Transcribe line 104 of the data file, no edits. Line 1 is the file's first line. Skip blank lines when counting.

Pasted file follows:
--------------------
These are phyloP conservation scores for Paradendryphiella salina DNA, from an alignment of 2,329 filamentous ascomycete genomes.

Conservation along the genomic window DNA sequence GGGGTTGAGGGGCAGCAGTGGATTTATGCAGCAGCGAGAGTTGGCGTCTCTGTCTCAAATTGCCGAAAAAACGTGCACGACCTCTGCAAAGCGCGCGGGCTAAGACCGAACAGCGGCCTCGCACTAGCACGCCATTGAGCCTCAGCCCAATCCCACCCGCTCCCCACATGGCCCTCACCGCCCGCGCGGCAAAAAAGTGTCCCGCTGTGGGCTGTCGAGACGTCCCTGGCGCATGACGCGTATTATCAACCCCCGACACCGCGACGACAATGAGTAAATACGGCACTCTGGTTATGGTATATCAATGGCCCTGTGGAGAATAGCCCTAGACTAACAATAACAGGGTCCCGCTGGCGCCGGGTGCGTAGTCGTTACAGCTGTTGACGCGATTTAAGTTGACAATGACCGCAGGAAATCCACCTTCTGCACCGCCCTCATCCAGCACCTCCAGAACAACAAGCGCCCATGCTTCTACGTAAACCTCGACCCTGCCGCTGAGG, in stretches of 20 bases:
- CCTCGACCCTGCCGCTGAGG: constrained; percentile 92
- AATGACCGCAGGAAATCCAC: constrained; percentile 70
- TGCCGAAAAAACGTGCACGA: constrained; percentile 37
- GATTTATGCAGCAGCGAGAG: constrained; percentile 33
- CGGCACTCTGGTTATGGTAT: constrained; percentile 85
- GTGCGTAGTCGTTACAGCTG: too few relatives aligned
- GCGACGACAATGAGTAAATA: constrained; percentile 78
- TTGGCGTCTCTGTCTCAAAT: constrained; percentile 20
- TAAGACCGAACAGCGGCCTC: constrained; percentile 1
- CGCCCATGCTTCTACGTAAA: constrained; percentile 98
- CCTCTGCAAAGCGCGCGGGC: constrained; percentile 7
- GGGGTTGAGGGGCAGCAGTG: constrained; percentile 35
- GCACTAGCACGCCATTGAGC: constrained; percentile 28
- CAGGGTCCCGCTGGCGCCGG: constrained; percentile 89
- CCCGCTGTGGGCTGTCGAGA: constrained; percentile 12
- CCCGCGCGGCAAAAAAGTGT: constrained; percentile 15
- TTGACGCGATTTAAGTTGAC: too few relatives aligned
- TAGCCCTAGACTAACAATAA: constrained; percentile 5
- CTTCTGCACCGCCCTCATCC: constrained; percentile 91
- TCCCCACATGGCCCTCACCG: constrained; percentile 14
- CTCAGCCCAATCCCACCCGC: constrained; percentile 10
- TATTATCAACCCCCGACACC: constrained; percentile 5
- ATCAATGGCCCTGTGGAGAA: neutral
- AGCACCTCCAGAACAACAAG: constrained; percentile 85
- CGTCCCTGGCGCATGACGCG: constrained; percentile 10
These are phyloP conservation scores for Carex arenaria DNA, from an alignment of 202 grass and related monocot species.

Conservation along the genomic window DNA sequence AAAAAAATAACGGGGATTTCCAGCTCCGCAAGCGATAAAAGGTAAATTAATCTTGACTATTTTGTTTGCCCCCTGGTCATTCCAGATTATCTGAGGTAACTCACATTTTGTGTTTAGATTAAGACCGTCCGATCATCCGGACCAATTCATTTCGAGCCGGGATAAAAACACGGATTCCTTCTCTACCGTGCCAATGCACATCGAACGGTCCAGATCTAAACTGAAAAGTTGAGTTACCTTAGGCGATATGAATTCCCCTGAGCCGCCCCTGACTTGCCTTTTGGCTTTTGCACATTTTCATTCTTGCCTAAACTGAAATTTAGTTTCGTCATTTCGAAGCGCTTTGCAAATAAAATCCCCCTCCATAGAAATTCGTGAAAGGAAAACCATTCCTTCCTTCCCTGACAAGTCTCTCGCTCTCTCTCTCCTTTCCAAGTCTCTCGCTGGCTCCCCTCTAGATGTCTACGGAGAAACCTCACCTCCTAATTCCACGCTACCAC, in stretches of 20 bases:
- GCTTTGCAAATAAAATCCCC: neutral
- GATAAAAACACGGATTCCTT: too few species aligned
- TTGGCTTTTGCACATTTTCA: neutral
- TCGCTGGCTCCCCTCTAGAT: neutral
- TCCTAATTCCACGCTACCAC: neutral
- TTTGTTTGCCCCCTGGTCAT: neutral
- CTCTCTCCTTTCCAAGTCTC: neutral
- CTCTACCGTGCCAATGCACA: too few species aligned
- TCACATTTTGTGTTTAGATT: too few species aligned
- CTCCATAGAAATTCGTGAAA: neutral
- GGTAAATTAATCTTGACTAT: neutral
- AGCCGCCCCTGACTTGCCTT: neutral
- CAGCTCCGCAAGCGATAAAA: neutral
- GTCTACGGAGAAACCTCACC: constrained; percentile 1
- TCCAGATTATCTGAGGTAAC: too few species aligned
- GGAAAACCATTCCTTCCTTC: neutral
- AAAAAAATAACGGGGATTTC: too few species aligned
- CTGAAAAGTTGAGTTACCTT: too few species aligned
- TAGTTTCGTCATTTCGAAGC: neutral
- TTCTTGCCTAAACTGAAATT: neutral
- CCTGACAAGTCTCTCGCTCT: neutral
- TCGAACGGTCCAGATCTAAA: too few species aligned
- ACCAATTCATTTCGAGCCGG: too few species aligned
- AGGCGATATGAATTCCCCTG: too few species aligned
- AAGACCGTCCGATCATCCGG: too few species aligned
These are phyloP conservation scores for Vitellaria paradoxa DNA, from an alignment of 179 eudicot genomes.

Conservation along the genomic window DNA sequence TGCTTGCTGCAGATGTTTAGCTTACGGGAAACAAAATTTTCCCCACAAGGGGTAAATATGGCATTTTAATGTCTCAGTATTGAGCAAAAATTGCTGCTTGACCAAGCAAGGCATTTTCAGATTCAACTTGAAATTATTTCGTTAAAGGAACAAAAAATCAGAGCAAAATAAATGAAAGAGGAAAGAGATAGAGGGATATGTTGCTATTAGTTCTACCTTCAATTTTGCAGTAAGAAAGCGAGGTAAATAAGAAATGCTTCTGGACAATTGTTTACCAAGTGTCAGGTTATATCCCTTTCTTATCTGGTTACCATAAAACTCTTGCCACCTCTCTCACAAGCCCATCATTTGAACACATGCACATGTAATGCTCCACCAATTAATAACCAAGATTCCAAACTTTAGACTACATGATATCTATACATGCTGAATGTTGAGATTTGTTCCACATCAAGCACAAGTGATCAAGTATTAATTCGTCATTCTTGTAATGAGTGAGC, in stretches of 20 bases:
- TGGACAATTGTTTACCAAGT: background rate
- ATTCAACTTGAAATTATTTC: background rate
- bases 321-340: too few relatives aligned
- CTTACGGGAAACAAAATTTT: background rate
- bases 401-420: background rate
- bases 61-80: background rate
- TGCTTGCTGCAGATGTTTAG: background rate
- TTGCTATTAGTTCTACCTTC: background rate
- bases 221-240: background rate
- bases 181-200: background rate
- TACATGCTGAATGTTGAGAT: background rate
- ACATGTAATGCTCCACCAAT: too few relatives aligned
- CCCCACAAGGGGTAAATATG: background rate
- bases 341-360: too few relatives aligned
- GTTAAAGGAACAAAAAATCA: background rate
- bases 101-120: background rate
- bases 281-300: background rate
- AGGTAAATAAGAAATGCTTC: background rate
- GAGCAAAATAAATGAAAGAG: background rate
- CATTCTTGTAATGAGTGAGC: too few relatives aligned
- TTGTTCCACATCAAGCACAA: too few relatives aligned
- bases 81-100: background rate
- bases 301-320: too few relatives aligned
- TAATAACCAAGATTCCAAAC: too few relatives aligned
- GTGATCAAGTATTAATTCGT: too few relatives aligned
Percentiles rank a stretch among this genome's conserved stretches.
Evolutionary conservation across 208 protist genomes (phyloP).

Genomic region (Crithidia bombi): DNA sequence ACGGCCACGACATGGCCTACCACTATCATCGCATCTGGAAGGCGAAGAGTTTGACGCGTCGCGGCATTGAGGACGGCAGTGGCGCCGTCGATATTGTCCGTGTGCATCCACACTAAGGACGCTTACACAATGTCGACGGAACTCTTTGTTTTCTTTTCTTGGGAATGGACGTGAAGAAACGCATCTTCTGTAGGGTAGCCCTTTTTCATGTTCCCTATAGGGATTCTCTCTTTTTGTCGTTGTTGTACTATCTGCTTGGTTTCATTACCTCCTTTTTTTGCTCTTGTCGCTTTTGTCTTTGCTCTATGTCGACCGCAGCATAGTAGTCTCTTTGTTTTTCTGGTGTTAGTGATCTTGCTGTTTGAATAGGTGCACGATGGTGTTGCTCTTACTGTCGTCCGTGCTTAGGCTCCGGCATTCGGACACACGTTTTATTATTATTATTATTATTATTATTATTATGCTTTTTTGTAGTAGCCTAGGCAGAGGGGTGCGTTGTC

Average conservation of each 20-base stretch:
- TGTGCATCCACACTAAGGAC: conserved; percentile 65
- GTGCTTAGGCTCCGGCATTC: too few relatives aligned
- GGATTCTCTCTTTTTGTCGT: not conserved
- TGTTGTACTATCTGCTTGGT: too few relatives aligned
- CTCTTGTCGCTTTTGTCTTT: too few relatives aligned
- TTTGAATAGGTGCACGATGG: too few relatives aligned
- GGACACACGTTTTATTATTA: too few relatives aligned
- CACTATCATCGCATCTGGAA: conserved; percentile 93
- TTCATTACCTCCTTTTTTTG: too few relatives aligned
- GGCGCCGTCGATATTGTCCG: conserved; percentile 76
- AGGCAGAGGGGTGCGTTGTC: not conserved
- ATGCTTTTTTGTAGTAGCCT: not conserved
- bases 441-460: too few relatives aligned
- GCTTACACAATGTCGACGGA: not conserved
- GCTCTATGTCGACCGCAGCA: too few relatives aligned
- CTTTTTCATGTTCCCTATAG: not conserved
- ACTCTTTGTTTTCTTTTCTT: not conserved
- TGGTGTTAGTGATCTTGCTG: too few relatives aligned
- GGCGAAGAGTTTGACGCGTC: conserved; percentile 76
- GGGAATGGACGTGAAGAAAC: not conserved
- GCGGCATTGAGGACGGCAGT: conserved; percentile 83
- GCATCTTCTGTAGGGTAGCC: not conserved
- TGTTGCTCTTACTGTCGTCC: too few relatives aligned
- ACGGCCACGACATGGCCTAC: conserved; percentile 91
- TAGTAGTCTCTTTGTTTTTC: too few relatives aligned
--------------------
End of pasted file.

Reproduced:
- GGCGAAGAGTTTGACGCGTC: conserved; percentile 76